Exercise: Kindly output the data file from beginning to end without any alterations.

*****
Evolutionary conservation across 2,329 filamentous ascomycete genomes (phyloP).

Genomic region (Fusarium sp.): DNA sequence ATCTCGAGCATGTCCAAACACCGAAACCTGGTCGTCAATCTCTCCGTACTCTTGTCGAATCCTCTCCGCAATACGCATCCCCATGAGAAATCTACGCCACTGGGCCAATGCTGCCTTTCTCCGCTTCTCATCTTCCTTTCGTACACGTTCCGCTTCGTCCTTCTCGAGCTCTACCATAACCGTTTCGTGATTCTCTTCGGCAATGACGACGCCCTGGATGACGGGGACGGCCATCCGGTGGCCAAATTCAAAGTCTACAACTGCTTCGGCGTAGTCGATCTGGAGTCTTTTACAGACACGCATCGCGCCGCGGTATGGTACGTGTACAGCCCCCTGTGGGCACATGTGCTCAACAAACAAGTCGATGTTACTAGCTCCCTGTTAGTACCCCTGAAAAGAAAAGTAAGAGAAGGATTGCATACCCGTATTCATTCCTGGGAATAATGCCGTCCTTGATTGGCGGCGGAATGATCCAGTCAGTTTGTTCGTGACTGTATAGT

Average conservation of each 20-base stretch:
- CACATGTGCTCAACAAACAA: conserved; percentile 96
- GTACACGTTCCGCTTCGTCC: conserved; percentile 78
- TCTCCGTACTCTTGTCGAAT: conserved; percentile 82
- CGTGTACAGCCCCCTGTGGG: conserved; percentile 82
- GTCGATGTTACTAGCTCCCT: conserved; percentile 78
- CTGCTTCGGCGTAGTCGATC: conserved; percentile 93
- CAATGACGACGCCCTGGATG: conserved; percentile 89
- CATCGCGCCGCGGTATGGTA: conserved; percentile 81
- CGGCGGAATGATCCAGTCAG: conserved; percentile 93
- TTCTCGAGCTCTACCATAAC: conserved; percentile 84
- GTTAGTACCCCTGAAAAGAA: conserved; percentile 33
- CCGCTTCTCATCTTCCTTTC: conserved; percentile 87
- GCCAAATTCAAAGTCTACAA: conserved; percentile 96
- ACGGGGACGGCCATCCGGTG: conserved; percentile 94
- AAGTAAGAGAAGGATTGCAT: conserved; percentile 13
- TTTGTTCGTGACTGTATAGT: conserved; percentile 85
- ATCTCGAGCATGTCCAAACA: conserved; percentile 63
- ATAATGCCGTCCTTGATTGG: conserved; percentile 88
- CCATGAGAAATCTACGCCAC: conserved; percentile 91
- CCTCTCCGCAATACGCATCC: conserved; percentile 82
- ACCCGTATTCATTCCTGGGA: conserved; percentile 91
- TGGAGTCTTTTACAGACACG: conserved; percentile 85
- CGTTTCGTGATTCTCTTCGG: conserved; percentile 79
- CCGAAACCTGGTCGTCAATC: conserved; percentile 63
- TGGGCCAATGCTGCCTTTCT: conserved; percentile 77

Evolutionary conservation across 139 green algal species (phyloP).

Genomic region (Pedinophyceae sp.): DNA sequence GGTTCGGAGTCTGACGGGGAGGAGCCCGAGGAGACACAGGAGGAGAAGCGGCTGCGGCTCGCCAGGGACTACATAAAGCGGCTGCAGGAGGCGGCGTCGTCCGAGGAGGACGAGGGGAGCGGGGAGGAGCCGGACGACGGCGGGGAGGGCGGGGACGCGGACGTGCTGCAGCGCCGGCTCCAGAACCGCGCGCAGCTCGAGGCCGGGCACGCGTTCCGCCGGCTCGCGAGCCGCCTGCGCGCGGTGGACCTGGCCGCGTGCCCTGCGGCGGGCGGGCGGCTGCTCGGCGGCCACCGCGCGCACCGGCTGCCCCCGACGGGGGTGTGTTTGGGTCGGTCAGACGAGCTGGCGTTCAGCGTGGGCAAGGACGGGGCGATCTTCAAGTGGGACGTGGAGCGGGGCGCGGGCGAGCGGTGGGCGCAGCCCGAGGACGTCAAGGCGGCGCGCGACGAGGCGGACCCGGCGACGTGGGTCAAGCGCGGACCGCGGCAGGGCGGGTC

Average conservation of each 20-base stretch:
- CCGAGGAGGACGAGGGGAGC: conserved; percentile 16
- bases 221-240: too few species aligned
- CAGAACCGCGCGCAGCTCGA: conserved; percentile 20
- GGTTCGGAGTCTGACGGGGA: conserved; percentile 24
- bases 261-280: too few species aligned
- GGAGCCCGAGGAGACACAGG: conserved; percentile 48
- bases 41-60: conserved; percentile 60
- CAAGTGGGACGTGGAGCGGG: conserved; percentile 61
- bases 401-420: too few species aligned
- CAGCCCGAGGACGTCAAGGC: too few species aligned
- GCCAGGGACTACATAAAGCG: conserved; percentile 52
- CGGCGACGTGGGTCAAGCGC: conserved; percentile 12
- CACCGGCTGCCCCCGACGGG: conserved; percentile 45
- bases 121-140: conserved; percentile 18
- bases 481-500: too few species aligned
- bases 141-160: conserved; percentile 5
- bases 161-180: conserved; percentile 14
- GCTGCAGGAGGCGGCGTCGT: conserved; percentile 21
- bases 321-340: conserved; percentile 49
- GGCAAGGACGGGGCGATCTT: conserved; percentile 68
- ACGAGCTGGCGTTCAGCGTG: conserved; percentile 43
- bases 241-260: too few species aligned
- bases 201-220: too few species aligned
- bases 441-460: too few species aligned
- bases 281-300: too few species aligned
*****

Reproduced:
Evolutionary conservation across 2,329 filamentous ascomycete genomes (phyloP).

Genomic region (Fusarium sp.): DNA sequence ATCTCGAGCATGTCCAAACACCGAAACCTGGTCGTCAATCTCTCCGTACTCTTGTCGAATCCTCTCCGCAATACGCATCCCCATGAGAAATCTACGCCACTGGGCCAATGCTGCCTTTCTCCGCTTCTCATCTTCCTTTCGTACACGTTCCGCTTCGTCCTTCTCGAGCTCTACCATAACCGTTTCGTGATTCTCTTCGGCAATGACGACGCCCTGGATGACGGGGACGGCCATCCGGTGGCCAAATTCAAAGTCTACAACTGCTTCGGCGTAGTCGATCTGGAGTCTTTTACAGACACGCATCGCGCCGCGGTATGGTACGTGTACAGCCCCCTGTGGGCACATGTGCTCAACAAACAAGTCGATGTTACTAGCTCCCTGTTAGTACCCCTGAAAAGAAAAGTAAGAGAAGGATTGCATACCCGTATTCATTCCTGGGAATAATGCCGTCCTTGATTGGCGGCGGAATGATCCAGTCAGTTTGTTCGTGACTGTATAGT

Average conservation of each 20-base stretch:
- CACATGTGCTCAACAAACAA: conserved; percentile 96
- GTACACGTTCCGCTTCGTCC: conserved; percentile 78
- TCTCCGTACTCTTGTCGAAT: conserved; percentile 82
- CGTGTACAGCCCCCTGTGGG: conserved; percentile 82
- GTCGATGTTACTAGCTCCCT: conserved; percentile 78
- CTGCTTCGGCGTAGTCGATC: conserved; percentile 93
- CAATGACGACGCCCTGGATG: conserved; percentile 89
- CATCGCGCCGCGGTATGGTA: conserved; percentile 81
- CGGCGGAATGATCCAGTCAG: conserved; percentile 93
- TTCTCGAGCTCTACCATAAC: conserved; percentile 84
- GTTAGTACCCCTGAAAAGAA: conserved; percentile 33
- CCGCTTCTCATCTTCCTTTC: conserved; percentile 87
- GCCAAATTCAAAGTCTACAA: conserved; percentile 96
- ACGGGGACGGCCATCCGGTG: conserved; percentile 94
- AAGTAAGAGAAGGATTGCAT: conserved; percentile 13
- TTTGTTCGTGACTGTATAGT: conserved; percentile 85
- ATCTCGAGCATGTCCAAACA: conserved; percentile 63
- ATAATGCCGTCCTTGATTGG: conserved; percentile 88
- CCATGAGAAATCTACGCCAC: conserved; percentile 91
- CCTCTCCGCAATACGCATCC: conserved; percentile 82
- ACCCGTATTCATTCCTGGGA: conserved; percentile 91
- TGGAGTCTTTTACAGACACG: conserved; percentile 85
- CGTTTCGTGATTCTCTTCGG: conserved; percentile 79
- CCGAAACCTGGTCGTCAATC: conserved; percentile 63
- TGGGCCAATGCTGCCTTTCT: conserved; percentile 77

Evolutionary conservation across 139 green algal species (phyloP).

Genomic region (Pedinophyceae sp.): DNA sequence GGTTCGGAGTCTGACGGGGAGGAGCCCGAGGAGACACAGGAGGAGAAGCGGCTGCGGCTCGCCAGGGACTACATAAAGCGGCTGCAGGAGGCGGCGTCGTCCGAGGAGGACGAGGGGAGCGGGGAGGAGCCGGACGACGGCGGGGAGGGCGGGGACGCGGACGTGCTGCAGCGCCGGCTCCAGAACCGCGCGCAGCTCGAGGCCGGGCACGCGTTCCGCCGGCTCGCGAGCCGCCTGCGCGCGGTGGACCTGGCCGCGTGCCCTGCGGCGGGCGGGCGGCTGCTCGGCGGCCACCGCGCGCACCGGCTGCCCCCGACGGGGGTGTGTTTGGGTCGGTCAGACGAGCTGGCGTTCAGCGTGGGCAAGGACGGGGCGATCTTCAAGTGGGACGTGGAGCGGGGCGCGGGCGAGCGGTGGGCGCAGCCCGAGGACGTCAAGGCGGCGCGCGACGAGGCGGACCCGGCGACGTGGGTCAAGCGCGGACCGCGGCAGGGCGGGTC

Average conservation of each 20-base stretch:
- CCGAGGAGGACGAGGGGAGC: conserved; percentile 16
- bases 221-240: too few species aligned
- CAGAACCGCGCGCAGCTCGA: conserved; percentile 20
- GGTTCGGAGTCTGACGGGGA: conserved; percentile 24
- bases 261-280: too few species aligned
- GGAGCCCGAGGAGACACAGG: conserved; percentile 48
- bases 41-60: conserved; percentile 60
- CAAGTGGGACGTGGAGCGGG: conserved; percentile 61
- bases 401-420: too few species aligned
- CAGCCCGAGGACGTCAAGGC: too few species aligned
- GCCAGGGACTACATAAAGCG: conserved; percentile 52
- CGGCGACGTGGGTCAAGCGC: conserved; percentile 12
- CACCGGCTGCCCCCGACGGG: conserved; percentile 45
- bases 121-140: conserved; percentile 18
- bases 481-500: too few species aligned
- bases 141-160: conserved; percentile 5
- bases 161-180: conserved; percentile 14
- GCTGCAGGAGGCGGCGTCGT: conserved; percentile 21
- bases 321-340: conserved; percentile 49
- GGCAAGGACGGGGCGATCTT: conserved; percentile 68
- ACGAGCTGGCGTTCAGCGTG: conserved; percentile 43
- bases 241-260: too few species aligned
- bases 201-220: too few species aligned
- bases 441-460: too few species aligned
- bases 281-300: too few species aligned